NDSU Extension Service - Ramsey County

Accessibility


| Share

Keeping Kids Safe during Summer Heat

Keeping Kids Safe during Summer Heat

 

 

          With temperatures soaring into the upper 80’s and 90’s across the state, summer has finally arrived in full force.  While we often think of adults working outdoors in the heat as being affected most by the high temperatures, kids can actually be affected first.  .

          People suffer heat-related illness when their bodies are unable to compensate and properly cool themselves. The body normally cools itself by sweating. When the humidity is high, sweat will not evaporate as quickly, preventing the body from releasing heat quickly.  In high humidity and with other some conditions such as age, fever, sunburn or dehydration, sweating just isn't enough.  In such cases, a person's body temperature rises rapidly. Very high body temperatures may damage the brain or other vital organs.

          Heat stroke occurs when the body is unable to regulate its temperature. The body's temperature rises rapidly, the sweating mechanism fails, and the body is unable to cool down. Body temperature may rise to 106°F or higher within 10 to 15 minutes. Heat stroke can cause death or permanent disability if emergency treatment is not provided. Warning signs of heat stroke vary but may include the following:

-         An extremely high body temperature (above 103°F, orally)

-         Red, hot, and dry skin (no sweating)

-         Rapid, strong pulse

-         Throbbing headache

-         Dizziness

-         Nausea

-         Confusion

-         Unconsciousness

          If you see any of these signs, you may be dealing with a life-threatening emergency. Have someone call for immediate medical assistance while you begin cooling the victim.

          Following are a few simple tips to help keep kids safe and cool during this unusually warm weather.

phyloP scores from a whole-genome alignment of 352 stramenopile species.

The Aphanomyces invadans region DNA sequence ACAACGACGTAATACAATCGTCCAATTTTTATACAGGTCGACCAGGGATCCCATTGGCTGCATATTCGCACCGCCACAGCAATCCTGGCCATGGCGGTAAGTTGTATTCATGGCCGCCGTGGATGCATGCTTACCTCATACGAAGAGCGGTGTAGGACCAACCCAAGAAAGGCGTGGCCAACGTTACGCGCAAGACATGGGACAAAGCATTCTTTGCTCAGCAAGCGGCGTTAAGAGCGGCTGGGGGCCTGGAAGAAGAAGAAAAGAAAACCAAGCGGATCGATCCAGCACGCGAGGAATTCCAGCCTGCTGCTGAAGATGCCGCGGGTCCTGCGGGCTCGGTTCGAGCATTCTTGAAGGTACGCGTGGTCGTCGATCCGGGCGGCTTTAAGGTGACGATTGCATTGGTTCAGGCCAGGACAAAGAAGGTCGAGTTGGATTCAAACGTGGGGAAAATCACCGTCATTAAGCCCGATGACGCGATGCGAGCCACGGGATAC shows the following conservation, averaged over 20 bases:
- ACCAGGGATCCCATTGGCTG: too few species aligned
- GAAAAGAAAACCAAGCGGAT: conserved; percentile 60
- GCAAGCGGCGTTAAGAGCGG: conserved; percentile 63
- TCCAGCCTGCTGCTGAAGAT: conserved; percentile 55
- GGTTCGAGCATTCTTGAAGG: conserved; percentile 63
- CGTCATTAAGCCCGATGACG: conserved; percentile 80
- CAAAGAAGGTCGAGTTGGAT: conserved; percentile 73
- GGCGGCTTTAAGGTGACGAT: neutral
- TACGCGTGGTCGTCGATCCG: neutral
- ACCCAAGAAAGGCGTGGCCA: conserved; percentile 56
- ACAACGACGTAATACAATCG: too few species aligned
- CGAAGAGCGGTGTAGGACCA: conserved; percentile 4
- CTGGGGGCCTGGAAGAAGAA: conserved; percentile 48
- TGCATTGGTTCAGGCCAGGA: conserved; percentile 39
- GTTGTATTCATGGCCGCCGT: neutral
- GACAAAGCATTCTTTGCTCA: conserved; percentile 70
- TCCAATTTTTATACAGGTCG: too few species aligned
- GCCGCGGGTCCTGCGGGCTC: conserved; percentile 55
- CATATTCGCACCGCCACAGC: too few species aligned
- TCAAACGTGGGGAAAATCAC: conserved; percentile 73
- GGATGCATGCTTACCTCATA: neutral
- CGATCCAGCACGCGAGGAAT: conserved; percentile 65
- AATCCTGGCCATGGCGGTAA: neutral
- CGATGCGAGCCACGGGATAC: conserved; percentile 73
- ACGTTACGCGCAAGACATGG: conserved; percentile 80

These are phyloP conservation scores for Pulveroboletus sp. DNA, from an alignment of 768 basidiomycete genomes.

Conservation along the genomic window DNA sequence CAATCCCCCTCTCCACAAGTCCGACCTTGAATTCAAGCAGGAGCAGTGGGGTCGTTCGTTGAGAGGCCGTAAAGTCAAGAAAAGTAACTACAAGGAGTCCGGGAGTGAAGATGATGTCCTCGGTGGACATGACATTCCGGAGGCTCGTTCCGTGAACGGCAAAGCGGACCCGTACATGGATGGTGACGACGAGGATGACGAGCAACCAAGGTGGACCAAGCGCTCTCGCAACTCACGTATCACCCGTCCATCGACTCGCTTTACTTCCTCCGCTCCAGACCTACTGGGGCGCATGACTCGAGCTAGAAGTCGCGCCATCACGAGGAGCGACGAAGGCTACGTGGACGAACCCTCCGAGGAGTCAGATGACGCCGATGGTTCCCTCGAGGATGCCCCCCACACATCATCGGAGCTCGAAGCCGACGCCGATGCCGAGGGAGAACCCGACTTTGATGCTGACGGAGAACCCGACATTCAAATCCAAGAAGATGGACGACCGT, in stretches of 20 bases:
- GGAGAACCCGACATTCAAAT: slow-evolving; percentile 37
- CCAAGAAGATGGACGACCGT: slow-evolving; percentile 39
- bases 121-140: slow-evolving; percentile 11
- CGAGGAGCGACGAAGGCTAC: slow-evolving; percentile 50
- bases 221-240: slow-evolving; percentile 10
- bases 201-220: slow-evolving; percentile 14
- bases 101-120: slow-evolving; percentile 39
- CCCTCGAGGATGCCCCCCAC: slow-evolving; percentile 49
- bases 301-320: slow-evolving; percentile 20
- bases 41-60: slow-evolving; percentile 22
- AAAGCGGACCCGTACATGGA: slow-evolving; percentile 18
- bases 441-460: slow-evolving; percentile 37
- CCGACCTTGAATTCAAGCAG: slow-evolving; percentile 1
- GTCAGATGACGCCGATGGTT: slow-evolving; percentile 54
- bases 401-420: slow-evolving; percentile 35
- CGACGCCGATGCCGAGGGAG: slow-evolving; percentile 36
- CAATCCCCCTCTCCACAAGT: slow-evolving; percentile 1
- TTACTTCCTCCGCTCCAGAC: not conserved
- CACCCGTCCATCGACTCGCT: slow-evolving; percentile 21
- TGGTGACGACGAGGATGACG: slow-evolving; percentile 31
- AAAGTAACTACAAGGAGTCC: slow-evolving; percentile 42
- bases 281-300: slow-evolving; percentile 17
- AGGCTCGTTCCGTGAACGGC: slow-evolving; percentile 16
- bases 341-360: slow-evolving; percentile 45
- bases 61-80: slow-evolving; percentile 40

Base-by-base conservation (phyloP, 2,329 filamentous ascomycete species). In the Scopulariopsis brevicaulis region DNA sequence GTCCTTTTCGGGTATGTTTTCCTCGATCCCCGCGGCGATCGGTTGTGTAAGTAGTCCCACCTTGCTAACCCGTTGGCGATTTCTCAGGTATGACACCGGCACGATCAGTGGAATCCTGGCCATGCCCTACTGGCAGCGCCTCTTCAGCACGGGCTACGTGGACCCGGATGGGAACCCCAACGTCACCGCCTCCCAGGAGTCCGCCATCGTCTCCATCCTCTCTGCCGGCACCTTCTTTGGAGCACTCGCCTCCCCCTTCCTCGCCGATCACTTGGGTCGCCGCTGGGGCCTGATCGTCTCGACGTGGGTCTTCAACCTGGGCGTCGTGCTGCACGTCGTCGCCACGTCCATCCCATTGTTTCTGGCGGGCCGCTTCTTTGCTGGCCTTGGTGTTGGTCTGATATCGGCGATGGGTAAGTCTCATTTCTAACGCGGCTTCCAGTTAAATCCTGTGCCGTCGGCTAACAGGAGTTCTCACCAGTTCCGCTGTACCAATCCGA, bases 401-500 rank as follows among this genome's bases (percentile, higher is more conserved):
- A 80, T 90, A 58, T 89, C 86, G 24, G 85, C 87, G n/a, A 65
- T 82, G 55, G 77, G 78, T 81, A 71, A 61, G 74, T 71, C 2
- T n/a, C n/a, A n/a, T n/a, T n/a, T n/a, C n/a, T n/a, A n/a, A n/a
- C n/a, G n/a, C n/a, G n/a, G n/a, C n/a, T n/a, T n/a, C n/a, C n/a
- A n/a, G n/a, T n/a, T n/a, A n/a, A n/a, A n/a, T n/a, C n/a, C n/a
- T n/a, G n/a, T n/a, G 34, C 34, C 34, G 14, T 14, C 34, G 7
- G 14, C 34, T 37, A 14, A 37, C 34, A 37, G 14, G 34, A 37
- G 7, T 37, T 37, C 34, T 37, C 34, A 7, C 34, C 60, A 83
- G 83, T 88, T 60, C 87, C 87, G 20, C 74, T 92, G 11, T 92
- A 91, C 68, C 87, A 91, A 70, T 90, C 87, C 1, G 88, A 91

• Heat exhaustion and heat stroke can occur rapidly in enclosed vehicles. Never leave your child unattended in a car. Children’s thermoregulatory systems warm three to five times faster than an adult’s.

• Always check to make sure all children leave the vehicle when you reach your destination. Don’t overlook sleeping infants.  (TIP: Keep your child’s toy or diaper bag in the front passenger seat to help remind you the child is on board).

• On a 93-degree day, the inside of a car can exceed 125° degrees Fahrenheit in as little as 20 minutes. The temperature inside of a car is hotter than outside temperatures, and can climb rapidly.

• Heat stroke can occur in a matter of minutes for young children and infants.  Keep children sufficiently hydrated and cool during the day.

• An open or screened window in homes can be a danger to children.  Falls from upper story windows related to the heat have been responsible for fatal child injuries in our state.  (TIP: Keeping furniture away from windows, opening windows from the top down if possible, and installing child-safety window guards all help to prevent injury).

 • During hot weather everyone needs to increase their fluid intake, regardless of their activity level. Don't wait until your child tells you they are thirsty to offer liquids.  During heavy exercise in a hot environment, drink two to four glasses (16-32 ounces) of cool fluids each hour.

• Choose lightweight, light-colored, loose-fitting clothing for your child’s summer wear.  When outdoors, protect children from the sun by wearing a wide-brimmed hat (also keeps them cooler) along with sunglasses, and by putting on sunscreen of SPF 15 or higher (the most effective products say "broad spectrum" or "UVA/UVB protection" on their labels) 30 minutes prior to going out. Continue to reapply it according to the package directions.

          Infants and young children are sensitive to the effects of high temperatures and rely on others to regulate their environments and provide adequate liquids.

          It is so true that kids do not know or are not aware of their surroundings. They cannot tell you when they are reaching that point of heat stroke/sunburn/dehydration until it’s too late.  Keeping eye on the kids will make summer more enjoyable for you and them.

 

Creative Commons License
Feel free to use and share this content, but please do so under the conditions of our Creative Commons license and our Rules for Use. Thanks.